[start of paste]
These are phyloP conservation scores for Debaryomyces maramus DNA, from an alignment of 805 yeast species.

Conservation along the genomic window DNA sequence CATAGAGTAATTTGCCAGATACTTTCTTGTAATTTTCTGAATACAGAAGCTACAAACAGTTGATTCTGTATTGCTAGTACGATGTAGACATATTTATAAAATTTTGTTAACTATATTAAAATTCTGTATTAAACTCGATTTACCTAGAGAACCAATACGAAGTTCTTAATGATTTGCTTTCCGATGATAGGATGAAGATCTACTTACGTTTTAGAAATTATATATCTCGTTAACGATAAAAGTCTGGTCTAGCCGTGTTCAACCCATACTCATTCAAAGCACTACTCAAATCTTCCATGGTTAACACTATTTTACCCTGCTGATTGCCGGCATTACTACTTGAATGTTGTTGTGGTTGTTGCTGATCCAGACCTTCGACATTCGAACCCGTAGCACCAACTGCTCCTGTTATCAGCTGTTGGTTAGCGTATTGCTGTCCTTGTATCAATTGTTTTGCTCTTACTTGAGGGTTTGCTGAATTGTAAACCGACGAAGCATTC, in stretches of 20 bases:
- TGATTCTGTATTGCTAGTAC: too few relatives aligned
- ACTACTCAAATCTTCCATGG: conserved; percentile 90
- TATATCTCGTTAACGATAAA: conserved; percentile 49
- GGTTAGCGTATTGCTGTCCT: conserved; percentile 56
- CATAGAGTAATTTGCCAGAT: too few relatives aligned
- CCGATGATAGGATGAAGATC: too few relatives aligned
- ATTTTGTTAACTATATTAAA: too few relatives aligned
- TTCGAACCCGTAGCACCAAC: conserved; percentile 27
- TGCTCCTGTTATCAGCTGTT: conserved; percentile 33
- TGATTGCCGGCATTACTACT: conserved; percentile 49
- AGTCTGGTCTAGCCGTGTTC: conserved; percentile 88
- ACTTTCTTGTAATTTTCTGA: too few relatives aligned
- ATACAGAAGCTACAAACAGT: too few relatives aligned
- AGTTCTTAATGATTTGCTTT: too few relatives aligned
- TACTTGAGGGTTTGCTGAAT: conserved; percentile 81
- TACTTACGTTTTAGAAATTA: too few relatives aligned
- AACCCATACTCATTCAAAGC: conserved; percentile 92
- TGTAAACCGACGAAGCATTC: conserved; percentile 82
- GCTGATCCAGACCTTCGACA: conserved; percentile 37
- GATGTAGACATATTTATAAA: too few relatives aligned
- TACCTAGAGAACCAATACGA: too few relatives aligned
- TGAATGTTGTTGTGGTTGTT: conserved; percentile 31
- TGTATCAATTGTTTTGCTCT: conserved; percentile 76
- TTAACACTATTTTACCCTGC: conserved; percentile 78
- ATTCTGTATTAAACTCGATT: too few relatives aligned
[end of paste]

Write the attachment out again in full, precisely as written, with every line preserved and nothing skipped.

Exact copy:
These are phyloP conservation scores for Debaryomyces maramus DNA, from an alignment of 805 yeast species.

Conservation along the genomic window DNA sequence CATAGAGTAATTTGCCAGATACTTTCTTGTAATTTTCTGAATACAGAAGCTACAAACAGTTGATTCTGTATTGCTAGTACGATGTAGACATATTTATAAAATTTTGTTAACTATATTAAAATTCTGTATTAAACTCGATTTACCTAGAGAACCAATACGAAGTTCTTAATGATTTGCTTTCCGATGATAGGATGAAGATCTACTTACGTTTTAGAAATTATATATCTCGTTAACGATAAAAGTCTGGTCTAGCCGTGTTCAACCCATACTCATTCAAAGCACTACTCAAATCTTCCATGGTTAACACTATTTTACCCTGCTGATTGCCGGCATTACTACTTGAATGTTGTTGTGGTTGTTGCTGATCCAGACCTTCGACATTCGAACCCGTAGCACCAACTGCTCCTGTTATCAGCTGTTGGTTAGCGTATTGCTGTCCTTGTATCAATTGTTTTGCTCTTACTTGAGGGTTTGCTGAATTGTAAACCGACGAAGCATTC, in stretches of 20 bases:
- TGATTCTGTATTGCTAGTAC: too few relatives aligned
- ACTACTCAAATCTTCCATGG: conserved; percentile 90
- TATATCTCGTTAACGATAAA: conserved; percentile 49
- GGTTAGCGTATTGCTGTCCT: conserved; percentile 56
- CATAGAGTAATTTGCCAGAT: too few relatives aligned
- CCGATGATAGGATGAAGATC: too few relatives aligned
- ATTTTGTTAACTATATTAAA: too few relatives aligned
- TTCGAACCCGTAGCACCAAC: conserved; percentile 27
- TGCTCCTGTTATCAGCTGTT: conserved; percentile 33
- TGATTGCCGGCATTACTACT: conserved; percentile 49
- AGTCTGGTCTAGCCGTGTTC: conserved; percentile 88
- ACTTTCTTGTAATTTTCTGA: too few relatives aligned
- ATACAGAAGCTACAAACAGT: too few relatives aligned
- AGTTCTTAATGATTTGCTTT: too few relatives aligned
- TACTTGAGGGTTTGCTGAAT: conserved; percentile 81
- TACTTACGTTTTAGAAATTA: too few relatives aligned
- AACCCATACTCATTCAAAGC: conserved; percentile 92
- TGTAAACCGACGAAGCATTC: conserved; percentile 82
- GCTGATCCAGACCTTCGACA: conserved; percentile 37
- GATGTAGACATATTTATAAA: too few relatives aligned
- TACCTAGAGAACCAATACGA: too few relatives aligned
- TGAATGTTGTTGTGGTTGTT: conserved; percentile 31
- TGTATCAATTGTTTTGCTCT: conserved; percentile 76
- TTAACACTATTTTACCCTGC: conserved; percentile 78
- ATTCTGTATTAAACTCGATT: too few relatives aligned